Musings on Hybrid Cloud

I work on the lowest levels of container runtimes and usually around process security.  My team and I work on basically everything needed run containers on the host operating system under Kubernetes.  I also work in the OpenShift group at Red Hat.

I hear a lot of thoughts on Hybrid Cloud and how the goal of OpenShift is to bridge the gap between on-prem data center services and virtualization with cloud services.  Usually these services are provided by the big three clouds.  Amazon AWS, Microsoft Azure, and Google GCE.  Maybe I should add Alibaba to this list. 

It is really cool that OpenShift and Kubernetes have the ability to move workloads from your in-house data centers to different clouds.  Imagine you have VMWare, OpenStack or RHEV virtualization Kubernetes nodes running along with nodes running in the cloud services, all powered by OpenShift/Kubernetes. 

OpenShift/Kubernetes can scale up off of your in-house data centers to the cloud, basically renting capacity when demand skyrockets but then drops back when demand slackens, saving you the rent check.  

I envision a world where you could get deals off of Microsoft Azure to save .05 cents per hour on your rent.  You press a button on OpenShift which moves  hundreds/thousands of nodes off of AWS and onto Azure.  (Of course to make this work customers need to make sure they don’t get tied into services on any of the big cloud vendors)

Big Cloud Vendors == Walmart/Amazon Retail Business

I have been thinking of another use case, and I like the analogy of what Walmart and Amazon did to the retail business in the world.  Over the last 20/30 years we have seen the retail world destroyed by these two behemoths.  Malls all over the US and probably all over the world are crumbling, but one type of retail has survived and I might say thrived, and this is specialty stores.  I should know because my wife drags me to them all the time.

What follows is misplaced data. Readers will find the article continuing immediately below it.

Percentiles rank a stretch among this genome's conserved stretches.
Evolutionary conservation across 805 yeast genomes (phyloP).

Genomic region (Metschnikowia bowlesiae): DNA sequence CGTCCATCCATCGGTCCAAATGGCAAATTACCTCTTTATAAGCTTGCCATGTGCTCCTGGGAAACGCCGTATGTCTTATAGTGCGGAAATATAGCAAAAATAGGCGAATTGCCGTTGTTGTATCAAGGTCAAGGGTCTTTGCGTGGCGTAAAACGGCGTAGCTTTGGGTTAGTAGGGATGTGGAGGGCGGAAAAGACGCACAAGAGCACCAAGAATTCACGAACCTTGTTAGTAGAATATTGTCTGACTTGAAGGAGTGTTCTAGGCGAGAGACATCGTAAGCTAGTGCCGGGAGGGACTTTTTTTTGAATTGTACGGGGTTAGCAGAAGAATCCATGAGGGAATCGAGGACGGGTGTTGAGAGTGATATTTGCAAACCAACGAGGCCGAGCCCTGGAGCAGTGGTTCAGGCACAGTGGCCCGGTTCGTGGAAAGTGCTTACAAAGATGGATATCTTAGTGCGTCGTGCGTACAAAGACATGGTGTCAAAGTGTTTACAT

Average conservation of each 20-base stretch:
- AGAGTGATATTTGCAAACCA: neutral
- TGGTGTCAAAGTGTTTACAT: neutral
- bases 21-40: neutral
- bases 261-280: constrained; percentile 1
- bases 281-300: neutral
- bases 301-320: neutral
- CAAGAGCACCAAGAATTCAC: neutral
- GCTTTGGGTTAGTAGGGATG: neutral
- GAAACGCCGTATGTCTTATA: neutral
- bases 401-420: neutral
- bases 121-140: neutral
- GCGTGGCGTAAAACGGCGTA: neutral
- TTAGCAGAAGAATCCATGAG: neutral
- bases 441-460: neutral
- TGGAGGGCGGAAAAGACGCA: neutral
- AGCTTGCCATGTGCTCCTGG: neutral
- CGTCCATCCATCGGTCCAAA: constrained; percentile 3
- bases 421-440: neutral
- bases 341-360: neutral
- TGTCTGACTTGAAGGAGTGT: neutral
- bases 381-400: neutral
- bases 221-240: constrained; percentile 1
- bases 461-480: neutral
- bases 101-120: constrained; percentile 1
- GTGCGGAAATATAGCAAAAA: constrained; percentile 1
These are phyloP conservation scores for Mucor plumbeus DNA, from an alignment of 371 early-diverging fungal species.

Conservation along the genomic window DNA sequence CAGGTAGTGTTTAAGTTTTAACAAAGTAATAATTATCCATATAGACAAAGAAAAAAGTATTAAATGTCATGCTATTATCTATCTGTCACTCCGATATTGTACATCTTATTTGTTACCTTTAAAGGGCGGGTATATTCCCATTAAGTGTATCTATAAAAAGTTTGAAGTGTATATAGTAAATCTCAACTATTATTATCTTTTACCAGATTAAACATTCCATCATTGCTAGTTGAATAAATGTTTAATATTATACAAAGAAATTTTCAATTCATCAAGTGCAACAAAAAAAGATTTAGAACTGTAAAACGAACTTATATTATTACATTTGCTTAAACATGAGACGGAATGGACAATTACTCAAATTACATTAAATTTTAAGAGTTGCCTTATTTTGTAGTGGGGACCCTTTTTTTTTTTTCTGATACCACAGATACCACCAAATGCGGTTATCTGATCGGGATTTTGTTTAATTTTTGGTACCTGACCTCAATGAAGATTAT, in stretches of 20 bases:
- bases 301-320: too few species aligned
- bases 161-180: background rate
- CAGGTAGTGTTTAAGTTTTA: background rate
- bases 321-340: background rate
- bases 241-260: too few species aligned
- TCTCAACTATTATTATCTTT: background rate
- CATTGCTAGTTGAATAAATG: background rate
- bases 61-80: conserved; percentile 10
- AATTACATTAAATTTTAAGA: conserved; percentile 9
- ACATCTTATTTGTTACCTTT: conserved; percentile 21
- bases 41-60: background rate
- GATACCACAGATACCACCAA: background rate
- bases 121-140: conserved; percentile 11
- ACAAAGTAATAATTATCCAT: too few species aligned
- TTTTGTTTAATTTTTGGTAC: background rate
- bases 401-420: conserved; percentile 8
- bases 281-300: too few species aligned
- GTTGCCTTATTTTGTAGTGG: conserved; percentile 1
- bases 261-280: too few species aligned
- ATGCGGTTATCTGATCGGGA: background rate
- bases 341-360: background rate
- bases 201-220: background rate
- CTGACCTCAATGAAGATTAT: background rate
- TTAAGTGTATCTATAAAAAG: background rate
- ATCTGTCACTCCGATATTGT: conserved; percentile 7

But Dan what does this have to do with Cloud?

Well I look at the big cloud vendors like AWS, Azure and GCE, as the "Walmarts" of the retail business. But when I look around and I am seeing some specialty clouds showing up. Here are three examples.

  • Red Hat has been working recently with NVidia on their cloud services. What would happen if NVidia started providing their latest and greatest GPU’s in their cloud before they were available for retail sale? Would early adopters be willing to rent these services for a while?  I could see people wanting to run certain workloads in NVidia Cloud to get access to these super fast GPUs.
  • IBM Cloud could start to offer services on their high powered main frames, Z Series?  Perhaps access to quantum computing services. Maybe Knative support for Watson?
  • Oracle Cloud can probably do a better job of handling databases on demand than anyone else.  Imagine Cloud services with Database on demand.

Who knows, maybe Walmart will start offering cloud services…

Could we see in the future when customers want to run their application front ends on the “Walmart” clouds but run their back end services on some of the specialty clouds?

Some of these specialty clouds could grow rather large as well, similar to say how Lowes, Home Depot and Best Buy have been able to stay alive, and even thrive by concentrating on specialty services which the Walmarts/Amazon retail business have difficulty competing.

Conclusion

I believe working with a Hybrid/Cross cloud tools like OpenShift gives customers the best tools to prevent lock-in to any of the big cloud vendors.  OpenShift will allow users to move workloads between the big cloud vendors, their private data centers and the specialty clouds.  The best of local retail along with the commodity retail.  Run your application where it makes sense and protect it against vendor lock-in.

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